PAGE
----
FEBRUARY 28TH, 2019
The shortest bi-weekly genomics research report in the world. Curated by the Emedgene Research Division.
Advice for the Sleep Deprived
We all want to sleep better at night. Will we find the answer in genomics research? I’m guessing big pharma is watching these closely.
Nature Genetics publishes, not 1, but 2 new studies that highlight potential risk loci for insomnia and identify possible correlations with coronary artery disease, depressive symptoms, and subjective well-being.
Nature Genetics Insomnia 1
Nature Genetics Insomnia 2
Improving Success of Organ Transplants
In an exciting application of genomics testing, researchers used advanced sequencing to identify additional possible incompatibility loci beyond HLA. This may improve donor-recipient matching and reduce the failure rate of kidney transplants.
Designer Babies – Incoming
Research on a Peruvian population shows that each minor allele of FBN1 causes a 2.2CM height reduction – the largest effect of height-associated variants identified to date.
For all of us vertically challenged parents to be – Let’s not go down this route.
Quiz Break !
(answer at the end)
This week’s quiz is in honor of Rare Disease Day:
If you had to guess, what % of genomic publications in 2018 researched rare diseases vs common?
Potential Therapy for a Rare Disease
Researchers utilize CRISPR to demonstrate potential gene therapy approaches for Duchenne muscular dystrophy.
Speaking of Duchenne, did you know that 8.7% of the genomics research in 2018 focused on myopathies and other rare disorders affecting the musculature? Even though Duchenne and Becker have an estimated prevalence of 1.38 per 10,000 in the United States.
This and other interesting rare disease research facts in our blog.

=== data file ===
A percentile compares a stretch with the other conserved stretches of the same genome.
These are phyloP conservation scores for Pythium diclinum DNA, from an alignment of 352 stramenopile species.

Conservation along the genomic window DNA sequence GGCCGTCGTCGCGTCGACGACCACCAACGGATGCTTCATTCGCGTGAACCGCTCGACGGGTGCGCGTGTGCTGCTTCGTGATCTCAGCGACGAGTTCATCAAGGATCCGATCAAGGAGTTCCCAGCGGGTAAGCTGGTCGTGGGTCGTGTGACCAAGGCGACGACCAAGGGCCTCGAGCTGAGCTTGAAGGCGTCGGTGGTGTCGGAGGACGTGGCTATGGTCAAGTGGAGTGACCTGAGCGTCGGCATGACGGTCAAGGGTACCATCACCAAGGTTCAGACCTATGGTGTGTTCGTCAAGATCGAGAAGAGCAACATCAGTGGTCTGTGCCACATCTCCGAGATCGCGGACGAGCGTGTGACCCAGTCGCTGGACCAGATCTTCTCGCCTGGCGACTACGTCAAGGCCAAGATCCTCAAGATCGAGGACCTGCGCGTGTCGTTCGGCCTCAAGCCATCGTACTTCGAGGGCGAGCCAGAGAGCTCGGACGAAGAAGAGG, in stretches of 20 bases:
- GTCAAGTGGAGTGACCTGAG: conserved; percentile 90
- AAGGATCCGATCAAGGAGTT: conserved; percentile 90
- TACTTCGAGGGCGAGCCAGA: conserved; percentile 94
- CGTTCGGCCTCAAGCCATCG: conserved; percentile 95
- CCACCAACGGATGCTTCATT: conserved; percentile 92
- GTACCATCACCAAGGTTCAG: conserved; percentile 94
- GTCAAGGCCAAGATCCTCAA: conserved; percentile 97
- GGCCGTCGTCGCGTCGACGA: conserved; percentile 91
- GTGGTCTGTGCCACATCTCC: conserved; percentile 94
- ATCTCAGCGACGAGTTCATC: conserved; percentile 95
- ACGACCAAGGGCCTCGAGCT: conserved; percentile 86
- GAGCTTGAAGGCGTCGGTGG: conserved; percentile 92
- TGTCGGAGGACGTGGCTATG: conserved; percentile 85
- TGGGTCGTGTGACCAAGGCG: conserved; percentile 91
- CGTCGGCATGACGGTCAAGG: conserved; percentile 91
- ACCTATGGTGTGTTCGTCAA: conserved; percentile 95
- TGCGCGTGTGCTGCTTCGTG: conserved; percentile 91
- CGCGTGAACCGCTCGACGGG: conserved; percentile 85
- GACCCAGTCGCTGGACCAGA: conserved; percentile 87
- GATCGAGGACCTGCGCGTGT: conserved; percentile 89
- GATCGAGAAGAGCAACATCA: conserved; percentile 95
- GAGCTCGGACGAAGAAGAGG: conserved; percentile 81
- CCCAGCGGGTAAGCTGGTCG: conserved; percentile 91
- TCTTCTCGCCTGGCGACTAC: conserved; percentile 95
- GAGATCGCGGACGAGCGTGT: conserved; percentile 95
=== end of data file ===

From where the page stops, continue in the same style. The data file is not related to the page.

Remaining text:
What else can your microRNA do?
This study finds – for the first time – a gain of function mechanism as a cause of human skeletal dysplasia, with Emedgene’s research department contributing to the published findings.
Double the GWAS on COPD
GWAS from the UK Biobank finds new COPD risk loki, 14 of which were shared with either asthma or pulmonary fibrosis.
And this GWAS on 400,000 Europeans focuses on variants which predict the development of COPD.
The Voice of the People
Let’s not forget why we’re doing all of this, for the patients, and the clinicians serving them. 2 interesting studies came out, highlighting how genetic testing affects these target populations.
A major obstacle in genetics is translating sequencing results to practical and actionable reports serving physicians. New study surveys physicians on incorporation of genomic data in clinical care.
Genetics in Medicine
Predispositional personal genome sequencing of healthy adults is becoming increasingly prevalent. Surveys from the PeopleSeq Consortium highlight adults’ motivation, concerns, and response to such testing with <3.0% of subjects showing regret for getting tested.
- TONSL variants and SPONASTRIME dysplasia AJHG
(Ada is our AI engine, she likes to add an interesting new factoid she discovered in every issue)
Pathogenic variants in GAS2L2 impair mucociliary clearance and result in primary ciliary dyskinesia. This study used human nasal cells, mouse models, and X.laevis embryos, which made it quite convincing. AJHG
Questions? Comments? Corrections? Please email us at firstname.lastname@example.org
You can read the full analysis on our blog: Rare Diseases in Genomics Literature.